More importantly, the travel ban has impacted citizens. When the administration implemented the first version of the travel ban, American citizens and/or their family members from targeted countries were barred from entering. Justice Kagan’s dissent points out that the State Department is still denying entrance to those who pose no security threat but who have family ties to citizens.

The fourth reason is plausible, but the argument swings the other way as well. It would be wiser for judges to give greater scrutiny of officials higher up in the government hierarchy. The President makes sweeping executive orders that impact the entire world. The Colorado Civil Rights Commission only affects Colorado and only the individual cases it hears.

The Court might be reluctant to second-guess foreign policy and more comfortable tackling purely domestic issues. However, constitutional rights are constitutional rights, regardless of the overlap they have with other government functions.

In fact, national security is the number one reason that any government uses to curtail religious freedom. The Court should examine the most popular rationale for government abuse of power with the same magnifying glass it used on civil rights commissions instead of applying this double standard.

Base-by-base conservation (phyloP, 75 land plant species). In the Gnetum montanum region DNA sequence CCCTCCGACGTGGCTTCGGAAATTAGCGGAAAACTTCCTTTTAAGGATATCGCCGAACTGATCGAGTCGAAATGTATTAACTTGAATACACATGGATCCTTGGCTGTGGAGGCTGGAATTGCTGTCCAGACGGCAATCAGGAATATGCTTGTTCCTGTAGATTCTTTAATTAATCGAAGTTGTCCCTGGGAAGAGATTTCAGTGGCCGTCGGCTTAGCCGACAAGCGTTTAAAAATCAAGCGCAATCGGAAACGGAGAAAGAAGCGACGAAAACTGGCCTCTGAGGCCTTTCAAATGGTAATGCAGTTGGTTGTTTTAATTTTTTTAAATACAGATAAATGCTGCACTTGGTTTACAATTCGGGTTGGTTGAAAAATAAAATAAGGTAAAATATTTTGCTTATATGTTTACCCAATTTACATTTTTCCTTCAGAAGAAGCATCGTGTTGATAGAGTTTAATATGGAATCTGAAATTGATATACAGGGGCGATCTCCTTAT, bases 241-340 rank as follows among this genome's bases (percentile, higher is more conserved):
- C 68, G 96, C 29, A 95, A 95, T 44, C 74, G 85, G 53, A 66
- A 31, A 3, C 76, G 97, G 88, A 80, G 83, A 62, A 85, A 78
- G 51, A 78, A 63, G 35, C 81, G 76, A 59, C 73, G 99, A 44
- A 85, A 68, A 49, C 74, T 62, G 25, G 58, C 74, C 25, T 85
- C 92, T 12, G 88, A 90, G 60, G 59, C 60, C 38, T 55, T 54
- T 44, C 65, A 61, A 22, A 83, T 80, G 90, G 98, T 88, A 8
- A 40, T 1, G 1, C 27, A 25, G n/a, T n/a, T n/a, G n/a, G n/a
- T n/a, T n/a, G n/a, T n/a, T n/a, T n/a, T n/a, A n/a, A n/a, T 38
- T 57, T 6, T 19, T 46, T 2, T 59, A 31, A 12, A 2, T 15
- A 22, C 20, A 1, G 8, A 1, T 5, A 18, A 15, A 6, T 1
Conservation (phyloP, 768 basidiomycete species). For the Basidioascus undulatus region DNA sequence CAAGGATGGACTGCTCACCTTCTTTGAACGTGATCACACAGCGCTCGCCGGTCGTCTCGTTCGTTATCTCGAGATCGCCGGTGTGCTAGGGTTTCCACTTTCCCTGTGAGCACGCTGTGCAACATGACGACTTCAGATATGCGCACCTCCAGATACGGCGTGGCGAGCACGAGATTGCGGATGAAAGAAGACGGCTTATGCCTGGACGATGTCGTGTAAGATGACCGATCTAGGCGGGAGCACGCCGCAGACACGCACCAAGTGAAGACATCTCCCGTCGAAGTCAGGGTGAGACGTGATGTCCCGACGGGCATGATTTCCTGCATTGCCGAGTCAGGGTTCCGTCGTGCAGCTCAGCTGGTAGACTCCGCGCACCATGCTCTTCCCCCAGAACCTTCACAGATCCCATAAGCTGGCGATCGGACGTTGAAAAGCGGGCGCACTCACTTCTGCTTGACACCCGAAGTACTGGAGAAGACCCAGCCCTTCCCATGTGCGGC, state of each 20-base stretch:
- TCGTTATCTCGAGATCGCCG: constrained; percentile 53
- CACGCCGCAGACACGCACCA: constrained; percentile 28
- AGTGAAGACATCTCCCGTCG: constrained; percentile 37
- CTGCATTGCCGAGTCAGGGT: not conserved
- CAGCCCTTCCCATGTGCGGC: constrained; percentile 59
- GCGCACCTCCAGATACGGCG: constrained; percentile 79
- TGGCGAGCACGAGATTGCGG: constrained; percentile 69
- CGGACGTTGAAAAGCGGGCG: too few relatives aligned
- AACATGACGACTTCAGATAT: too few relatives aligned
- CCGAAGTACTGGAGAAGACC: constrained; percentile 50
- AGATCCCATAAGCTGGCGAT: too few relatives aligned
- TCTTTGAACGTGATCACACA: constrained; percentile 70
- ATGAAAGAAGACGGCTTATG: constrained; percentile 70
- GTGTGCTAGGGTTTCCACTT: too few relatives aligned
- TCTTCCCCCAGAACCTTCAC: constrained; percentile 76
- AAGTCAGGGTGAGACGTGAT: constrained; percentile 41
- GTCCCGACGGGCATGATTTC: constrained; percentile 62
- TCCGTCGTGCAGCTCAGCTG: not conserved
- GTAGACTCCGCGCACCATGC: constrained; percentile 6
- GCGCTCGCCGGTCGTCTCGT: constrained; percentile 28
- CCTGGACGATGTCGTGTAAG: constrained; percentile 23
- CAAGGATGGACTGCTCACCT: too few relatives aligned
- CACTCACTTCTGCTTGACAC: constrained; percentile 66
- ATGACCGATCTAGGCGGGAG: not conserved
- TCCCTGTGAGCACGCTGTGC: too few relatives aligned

The Moral Cowardice of the Court

With all due respect, Chief Justice Roberts and Justice Kennedy are cowards. Reading between the lines of their opinions, it is clear that they sense something is wrong. The opinions they are wrote were unusual and indicate that they were conflicted.

Justices Thomas, Alito and Goursuch seem to believe that the travel ban is fine. If that is their belief, I can respect that, even if I do not agree with it. It is the so called moderates that are rage inducing though. Their failure to follow the courage of their convictions will do more harm than good.

Chief Justice Roberts noted that Korematsu, the infamous case that legalized Japanese internment camps during WWII, was unconstitutional. This was long overdue. Somehow though, the Chief Justice still managed to be completely wrong.